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Sep 2012
Gallery Updates, Video updates  •  By  •  2 Comments

Marion Cotillard graced the cover of the 100th issue of French Glamour in July as well as of the Spanish August issue. I didn’t manage to make original scans of the French issue but did so of the Spanish one. Also check out our recent Magazine Wrap-Up post as I posted all the scans and articles etc from the recent Vogue, Elle and Grazia covers.

008 Scans from 2012 > Glamour (France) – July
009 Scans from 2012 > Glamour (Spain) – August
028 Behind the Scenes > 2012 – Glamour

001 Magazines, Photoshoots > Glamour

Sep 2012
English Press  •  By  •  0 Comments

from HitFix.com / by Kristopher Tapley

TELLURIDE – Actress Marion Cotillard didn’t really explode onto the domestic film stage until “La Vie en Rose,” but what a coming out it was. She managed to win an Oscar that few (ahem) saw coming and transformed that newfound respect and goodwill into a thriving Hollywood career, but it was hardly an overnight success story.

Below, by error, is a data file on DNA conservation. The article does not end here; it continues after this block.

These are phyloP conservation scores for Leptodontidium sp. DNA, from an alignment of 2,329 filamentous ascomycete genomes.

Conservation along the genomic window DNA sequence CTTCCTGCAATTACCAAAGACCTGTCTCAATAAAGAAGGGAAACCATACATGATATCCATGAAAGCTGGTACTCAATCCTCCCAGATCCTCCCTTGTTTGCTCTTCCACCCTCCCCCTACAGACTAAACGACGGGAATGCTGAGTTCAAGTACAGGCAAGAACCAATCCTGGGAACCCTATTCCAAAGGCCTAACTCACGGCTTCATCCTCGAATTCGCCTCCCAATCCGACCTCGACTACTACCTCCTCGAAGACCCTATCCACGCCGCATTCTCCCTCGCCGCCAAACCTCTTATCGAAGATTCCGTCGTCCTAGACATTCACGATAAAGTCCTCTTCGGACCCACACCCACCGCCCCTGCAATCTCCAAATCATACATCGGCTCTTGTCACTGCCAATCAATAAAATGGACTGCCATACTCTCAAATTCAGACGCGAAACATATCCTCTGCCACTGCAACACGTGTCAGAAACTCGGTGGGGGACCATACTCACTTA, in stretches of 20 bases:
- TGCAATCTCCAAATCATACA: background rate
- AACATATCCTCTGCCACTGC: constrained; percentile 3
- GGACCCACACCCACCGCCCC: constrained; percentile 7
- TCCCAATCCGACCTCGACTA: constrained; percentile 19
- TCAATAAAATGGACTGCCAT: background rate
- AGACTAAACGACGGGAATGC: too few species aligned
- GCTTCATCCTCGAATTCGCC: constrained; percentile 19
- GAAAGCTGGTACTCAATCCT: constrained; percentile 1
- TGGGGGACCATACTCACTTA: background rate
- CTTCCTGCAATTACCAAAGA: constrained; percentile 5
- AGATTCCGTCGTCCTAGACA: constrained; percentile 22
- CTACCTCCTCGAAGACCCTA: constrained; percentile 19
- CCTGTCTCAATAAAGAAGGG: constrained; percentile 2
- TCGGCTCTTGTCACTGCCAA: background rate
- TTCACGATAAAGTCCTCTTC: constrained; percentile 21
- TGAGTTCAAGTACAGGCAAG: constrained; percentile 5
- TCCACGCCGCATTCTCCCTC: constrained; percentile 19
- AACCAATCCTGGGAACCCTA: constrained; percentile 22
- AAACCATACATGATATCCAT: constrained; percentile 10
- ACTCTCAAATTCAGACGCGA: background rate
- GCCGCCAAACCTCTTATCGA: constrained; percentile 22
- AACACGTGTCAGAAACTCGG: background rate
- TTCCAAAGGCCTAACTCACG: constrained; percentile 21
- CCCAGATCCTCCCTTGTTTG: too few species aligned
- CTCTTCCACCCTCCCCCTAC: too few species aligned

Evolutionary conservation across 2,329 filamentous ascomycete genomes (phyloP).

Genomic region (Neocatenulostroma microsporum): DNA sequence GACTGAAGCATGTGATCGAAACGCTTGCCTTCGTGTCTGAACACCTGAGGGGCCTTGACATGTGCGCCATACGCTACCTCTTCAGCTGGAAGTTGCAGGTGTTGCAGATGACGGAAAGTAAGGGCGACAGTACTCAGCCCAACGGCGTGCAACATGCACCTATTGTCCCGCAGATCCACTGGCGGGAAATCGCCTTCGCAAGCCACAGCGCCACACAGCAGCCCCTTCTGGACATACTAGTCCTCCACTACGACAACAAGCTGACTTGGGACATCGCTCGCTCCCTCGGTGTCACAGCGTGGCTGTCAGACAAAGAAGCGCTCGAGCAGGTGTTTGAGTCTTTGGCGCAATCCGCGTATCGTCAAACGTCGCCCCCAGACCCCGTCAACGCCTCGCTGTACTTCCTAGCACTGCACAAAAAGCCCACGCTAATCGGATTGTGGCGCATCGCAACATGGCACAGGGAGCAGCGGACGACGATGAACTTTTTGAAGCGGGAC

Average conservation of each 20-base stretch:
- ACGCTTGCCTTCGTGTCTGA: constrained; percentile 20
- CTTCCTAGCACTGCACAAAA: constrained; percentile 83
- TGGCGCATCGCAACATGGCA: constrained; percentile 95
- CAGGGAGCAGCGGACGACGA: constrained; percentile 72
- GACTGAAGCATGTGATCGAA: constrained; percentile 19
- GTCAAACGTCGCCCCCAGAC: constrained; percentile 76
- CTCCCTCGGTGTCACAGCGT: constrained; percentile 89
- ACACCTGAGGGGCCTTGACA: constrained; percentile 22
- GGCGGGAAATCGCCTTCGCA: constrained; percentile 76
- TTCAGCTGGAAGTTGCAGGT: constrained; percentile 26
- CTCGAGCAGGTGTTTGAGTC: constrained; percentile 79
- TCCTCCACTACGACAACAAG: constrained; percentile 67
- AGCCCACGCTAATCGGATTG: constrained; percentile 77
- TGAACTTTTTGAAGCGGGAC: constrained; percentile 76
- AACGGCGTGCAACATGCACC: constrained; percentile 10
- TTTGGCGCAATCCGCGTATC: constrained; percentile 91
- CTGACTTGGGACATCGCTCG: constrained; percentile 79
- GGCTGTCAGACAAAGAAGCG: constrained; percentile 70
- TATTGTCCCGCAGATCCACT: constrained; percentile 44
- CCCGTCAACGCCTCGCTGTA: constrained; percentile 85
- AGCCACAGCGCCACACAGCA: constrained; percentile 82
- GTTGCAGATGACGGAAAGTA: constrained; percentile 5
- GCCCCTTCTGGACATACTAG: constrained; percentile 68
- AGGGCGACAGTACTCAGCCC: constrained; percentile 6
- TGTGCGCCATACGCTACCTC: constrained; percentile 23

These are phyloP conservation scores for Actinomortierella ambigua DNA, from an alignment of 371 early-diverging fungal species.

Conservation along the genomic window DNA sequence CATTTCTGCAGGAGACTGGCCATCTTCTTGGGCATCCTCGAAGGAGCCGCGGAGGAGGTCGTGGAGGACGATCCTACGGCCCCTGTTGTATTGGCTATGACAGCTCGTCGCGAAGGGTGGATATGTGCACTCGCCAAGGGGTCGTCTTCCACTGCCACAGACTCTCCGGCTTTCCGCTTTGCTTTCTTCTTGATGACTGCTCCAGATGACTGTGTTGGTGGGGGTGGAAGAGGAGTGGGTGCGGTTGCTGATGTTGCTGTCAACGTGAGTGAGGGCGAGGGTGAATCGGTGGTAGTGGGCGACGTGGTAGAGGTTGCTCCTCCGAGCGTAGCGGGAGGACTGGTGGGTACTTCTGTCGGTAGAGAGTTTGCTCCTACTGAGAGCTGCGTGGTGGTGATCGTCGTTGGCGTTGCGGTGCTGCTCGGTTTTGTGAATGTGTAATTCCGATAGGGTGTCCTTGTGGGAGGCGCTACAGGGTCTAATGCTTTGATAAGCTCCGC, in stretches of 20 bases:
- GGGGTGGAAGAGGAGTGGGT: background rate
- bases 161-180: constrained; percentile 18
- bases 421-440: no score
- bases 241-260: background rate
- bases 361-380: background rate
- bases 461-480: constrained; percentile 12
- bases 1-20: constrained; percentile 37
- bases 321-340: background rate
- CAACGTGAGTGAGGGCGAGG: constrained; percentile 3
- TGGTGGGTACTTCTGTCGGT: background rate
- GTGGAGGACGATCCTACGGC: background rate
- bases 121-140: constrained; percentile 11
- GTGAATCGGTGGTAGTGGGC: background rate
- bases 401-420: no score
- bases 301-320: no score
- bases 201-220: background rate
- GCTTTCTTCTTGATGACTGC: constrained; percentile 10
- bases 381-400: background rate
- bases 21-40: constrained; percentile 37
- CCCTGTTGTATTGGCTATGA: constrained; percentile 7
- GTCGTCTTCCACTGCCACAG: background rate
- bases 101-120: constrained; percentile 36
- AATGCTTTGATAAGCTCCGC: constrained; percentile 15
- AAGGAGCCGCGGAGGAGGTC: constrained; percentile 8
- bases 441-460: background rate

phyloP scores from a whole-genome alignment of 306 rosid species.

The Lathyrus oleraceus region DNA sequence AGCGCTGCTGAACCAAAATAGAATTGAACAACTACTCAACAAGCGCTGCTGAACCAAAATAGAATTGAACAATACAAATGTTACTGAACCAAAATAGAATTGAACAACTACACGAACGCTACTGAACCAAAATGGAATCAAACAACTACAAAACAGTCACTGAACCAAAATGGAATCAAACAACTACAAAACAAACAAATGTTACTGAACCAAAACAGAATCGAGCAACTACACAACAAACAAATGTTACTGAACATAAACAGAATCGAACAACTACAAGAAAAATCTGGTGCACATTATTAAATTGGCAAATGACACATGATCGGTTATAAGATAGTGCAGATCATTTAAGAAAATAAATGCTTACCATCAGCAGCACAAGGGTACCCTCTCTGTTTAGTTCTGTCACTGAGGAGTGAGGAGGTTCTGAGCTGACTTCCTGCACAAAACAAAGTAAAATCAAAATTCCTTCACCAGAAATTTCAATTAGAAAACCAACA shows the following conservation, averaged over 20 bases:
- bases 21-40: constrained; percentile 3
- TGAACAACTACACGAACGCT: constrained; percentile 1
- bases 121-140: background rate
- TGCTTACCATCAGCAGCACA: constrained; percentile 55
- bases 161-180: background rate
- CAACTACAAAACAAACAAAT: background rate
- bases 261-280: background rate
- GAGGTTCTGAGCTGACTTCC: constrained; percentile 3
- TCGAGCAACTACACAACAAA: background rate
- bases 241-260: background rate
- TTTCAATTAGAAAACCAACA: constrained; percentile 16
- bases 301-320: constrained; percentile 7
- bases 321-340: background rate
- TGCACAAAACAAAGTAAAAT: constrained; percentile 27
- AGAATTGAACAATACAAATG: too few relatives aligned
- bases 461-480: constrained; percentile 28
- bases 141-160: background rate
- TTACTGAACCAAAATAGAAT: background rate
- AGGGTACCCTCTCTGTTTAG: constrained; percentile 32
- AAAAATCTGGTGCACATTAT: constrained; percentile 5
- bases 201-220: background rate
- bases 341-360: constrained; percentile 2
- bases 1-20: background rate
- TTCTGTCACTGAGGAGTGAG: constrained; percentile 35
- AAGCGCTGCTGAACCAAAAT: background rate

Cotillard had already seen plenty of success in her native France before that 2007 explosion. She starred in Arnaud Desplechin’s “My Sex Life… or How I Got Into an Argument,” Pierre Grimblat’s “Lisa” and the “Taxi” action comedy trilogy — earning plenty of recognition for each — before breaking out in Yann Samuel’s romantic comedy “Love Me If You Dare” (in which she co-starred with eventual husband Guillaume Canet) in 2003. She also eventually landed a prime role in Jean-Pierre Jeunet’s “A Very Long Engagement,” which brought her a César Award for Best Supporting Actress.

It was around this time that Cotillard appeared in Tim Burton’s “Big Fish,” and what an interesting director to have “discovered” her on these shores. But word gets out on talent wherever they may be on the globe, and soon enough, Cotillard was working with Abel Ferrara (“Mary”) and Ridley Scott (“A Good Year”). Then, it was “La Vie en Rose.”

Olivier Dahan’s Édith Piaf biopic was bound to be a ripe opportunity for whoever got the role, but Cotillard nailed it. It was much more than an impersonation of a larger-than-life singer. It was a brave portrayal, a fully immersive one. She went on to win the BAFTA and Golden Globe awards for Best Actress (the first winner of the latter for a foreign performance in 35 years), yet still pundits expected SAG winner Julie Christie to take the Oscar for Sarah Polley’s “Away from Her.”